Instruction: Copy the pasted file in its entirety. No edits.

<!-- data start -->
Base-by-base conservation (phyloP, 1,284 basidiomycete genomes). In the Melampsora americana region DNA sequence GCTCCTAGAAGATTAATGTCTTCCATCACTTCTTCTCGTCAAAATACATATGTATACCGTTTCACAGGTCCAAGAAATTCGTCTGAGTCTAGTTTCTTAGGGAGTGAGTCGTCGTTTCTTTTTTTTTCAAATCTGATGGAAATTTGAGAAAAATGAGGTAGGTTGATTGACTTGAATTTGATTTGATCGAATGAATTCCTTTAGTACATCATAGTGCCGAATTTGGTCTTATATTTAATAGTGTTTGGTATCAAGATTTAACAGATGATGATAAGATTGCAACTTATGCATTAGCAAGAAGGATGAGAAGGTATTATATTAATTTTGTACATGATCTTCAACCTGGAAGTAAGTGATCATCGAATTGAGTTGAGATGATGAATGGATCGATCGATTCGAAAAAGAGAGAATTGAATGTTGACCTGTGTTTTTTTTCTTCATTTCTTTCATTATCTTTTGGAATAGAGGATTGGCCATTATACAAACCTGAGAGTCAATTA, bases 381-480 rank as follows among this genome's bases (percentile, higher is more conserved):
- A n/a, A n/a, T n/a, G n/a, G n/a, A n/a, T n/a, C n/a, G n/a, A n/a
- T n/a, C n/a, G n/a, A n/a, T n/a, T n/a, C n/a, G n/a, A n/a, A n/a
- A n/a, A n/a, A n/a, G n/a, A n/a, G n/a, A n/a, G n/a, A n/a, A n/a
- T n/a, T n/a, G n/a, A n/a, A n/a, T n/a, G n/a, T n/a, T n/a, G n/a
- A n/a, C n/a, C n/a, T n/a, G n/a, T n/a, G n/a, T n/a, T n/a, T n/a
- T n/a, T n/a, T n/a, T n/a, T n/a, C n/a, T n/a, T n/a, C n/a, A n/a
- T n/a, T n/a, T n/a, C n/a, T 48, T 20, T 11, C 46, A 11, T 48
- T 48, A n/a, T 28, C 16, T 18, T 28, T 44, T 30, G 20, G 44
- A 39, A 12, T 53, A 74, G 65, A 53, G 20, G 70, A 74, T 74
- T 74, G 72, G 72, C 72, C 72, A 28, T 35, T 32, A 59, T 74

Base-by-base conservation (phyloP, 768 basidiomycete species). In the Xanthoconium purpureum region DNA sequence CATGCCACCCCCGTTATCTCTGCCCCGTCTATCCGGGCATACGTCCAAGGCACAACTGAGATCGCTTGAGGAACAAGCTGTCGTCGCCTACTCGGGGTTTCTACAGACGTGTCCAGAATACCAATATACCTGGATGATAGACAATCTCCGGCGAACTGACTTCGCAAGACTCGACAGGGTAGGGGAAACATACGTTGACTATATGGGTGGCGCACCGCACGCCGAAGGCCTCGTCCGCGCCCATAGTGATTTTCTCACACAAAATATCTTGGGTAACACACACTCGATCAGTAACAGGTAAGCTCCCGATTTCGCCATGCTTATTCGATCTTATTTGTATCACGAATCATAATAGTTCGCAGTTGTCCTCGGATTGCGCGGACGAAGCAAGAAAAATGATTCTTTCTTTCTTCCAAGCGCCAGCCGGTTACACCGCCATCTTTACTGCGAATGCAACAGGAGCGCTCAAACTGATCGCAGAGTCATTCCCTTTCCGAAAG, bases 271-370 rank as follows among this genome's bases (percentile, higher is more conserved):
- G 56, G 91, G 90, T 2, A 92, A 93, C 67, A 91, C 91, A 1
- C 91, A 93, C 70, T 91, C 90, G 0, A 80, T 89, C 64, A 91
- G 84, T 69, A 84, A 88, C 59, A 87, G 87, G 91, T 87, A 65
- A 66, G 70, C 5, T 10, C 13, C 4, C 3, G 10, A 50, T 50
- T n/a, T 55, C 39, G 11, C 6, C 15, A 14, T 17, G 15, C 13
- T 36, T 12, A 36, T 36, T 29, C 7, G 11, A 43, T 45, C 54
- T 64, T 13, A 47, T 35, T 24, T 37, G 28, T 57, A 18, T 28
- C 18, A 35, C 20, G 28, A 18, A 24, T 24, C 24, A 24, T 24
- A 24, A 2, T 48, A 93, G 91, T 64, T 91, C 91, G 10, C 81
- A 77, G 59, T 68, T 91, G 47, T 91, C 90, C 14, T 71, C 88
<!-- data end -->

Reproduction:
Base-by-base conservation (phyloP, 1,284 basidiomycete genomes). In the Melampsora americana region DNA sequence GCTCCTAGAAGATTAATGTCTTCCATCACTTCTTCTCGTCAAAATACATATGTATACCGTTTCACAGGTCCAAGAAATTCGTCTGAGTCTAGTTTCTTAGGGAGTGAGTCGTCGTTTCTTTTTTTTTCAAATCTGATGGAAATTTGAGAAAAATGAGGTAGGTTGATTGACTTGAATTTGATTTGATCGAATGAATTCCTTTAGTACATCATAGTGCCGAATTTGGTCTTATATTTAATAGTGTTTGGTATCAAGATTTAACAGATGATGATAAGATTGCAACTTATGCATTAGCAAGAAGGATGAGAAGGTATTATATTAATTTTGTACATGATCTTCAACCTGGAAGTAAGTGATCATCGAATTGAGTTGAGATGATGAATGGATCGATCGATTCGAAAAAGAGAGAATTGAATGTTGACCTGTGTTTTTTTTCTTCATTTCTTTCATTATCTTTTGGAATAGAGGATTGGCCATTATACAAACCTGAGAGTCAATTA, bases 381-480 rank as follows among this genome's bases (percentile, higher is more conserved):
- A n/a, A n/a, T n/a, G n/a, G n/a, A n/a, T n/a, C n/a, G n/a, A n/a
- T n/a, C n/a, G n/a, A n/a, T n/a, T n/a, C n/a, G n/a, A n/a, A n/a
- A n/a, A n/a, A n/a, G n/a, A n/a, G n/a, A n/a, G n/a, A n/a, A n/a
- T n/a, T n/a, G n/a, A n/a, A n/a, T n/a, G n/a, T n/a, T n/a, G n/a
- A n/a, C n/a, C n/a, T n/a, G n/a, T n/a, G n/a, T n/a, T n/a, T n/a
- T n/a, T n/a, T n/a, T n/a, T n/a, C n/a, T n/a, T n/a, C n/a, A n/a
- T n/a, T n/a, T n/a, C n/a, T 48, T 20, T 11, C 46, A 11, T 48
- T 48, A n/a, T 28, C 16, T 18, T 28, T 44, T 30, G 20, G 44
- A 39, A 12, T 53, A 74, G 65, A 53, G 20, G 70, A 74, T 74
- T 74, G 72, G 72, C 72, C 72, A 28, T 35, T 32, A 59, T 74

Base-by-base conservation (phyloP, 768 basidiomycete species). In the Xanthoconium purpureum region DNA sequence CATGCCACCCCCGTTATCTCTGCCCCGTCTATCCGGGCATACGTCCAAGGCACAACTGAGATCGCTTGAGGAACAAGCTGTCGTCGCCTACTCGGGGTTTCTACAGACGTGTCCAGAATACCAATATACCTGGATGATAGACAATCTCCGGCGAACTGACTTCGCAAGACTCGACAGGGTAGGGGAAACATACGTTGACTATATGGGTGGCGCACCGCACGCCGAAGGCCTCGTCCGCGCCCATAGTGATTTTCTCACACAAAATATCTTGGGTAACACACACTCGATCAGTAACAGGTAAGCTCCCGATTTCGCCATGCTTATTCGATCTTATTTGTATCACGAATCATAATAGTTCGCAGTTGTCCTCGGATTGCGCGGACGAAGCAAGAAAAATGATTCTTTCTTTCTTCCAAGCGCCAGCCGGTTACACCGCCATCTTTACTGCGAATGCAACAGGAGCGCTCAAACTGATCGCAGAGTCATTCCCTTTCCGAAAG, bases 271-370 rank as follows among this genome's bases (percentile, higher is more conserved):
- G 56, G 91, G 90, T 2, A 92, A 93, C 67, A 91, C 91, A 1
- C 91, A 93, C 70, T 91, C 90, G 0, A 80, T 89, C 64, A 91
- G 84, T 69, A 84, A 88, C 59, A 87, G 87, G 91, T 87, A 65
- A 66, G 70, C 5, T 10, C 13, C 4, C 3, G 10, A 50, T 50
- T n/a, T 55, C 39, G 11, C 6, C 15, A 14, T 17, G 15, C 13
- T 36, T 12, A 36, T 36, T 29, C 7, G 11, A 43, T 45, C 54
- T 64, T 13, A 47, T 35, T 24, T 37, G 28, T 57, A 18, T 28
- C 18, A 35, C 20, G 28, A 18, A 24, T 24, C 24, A 24, T 24
- A 24, A 2, T 48, A 93, G 91, T 64, T 91, C 91, G 10, C 81
- A 77, G 59, T 68, T 91, G 47, T 91, C 90, C 14, T 71, C 88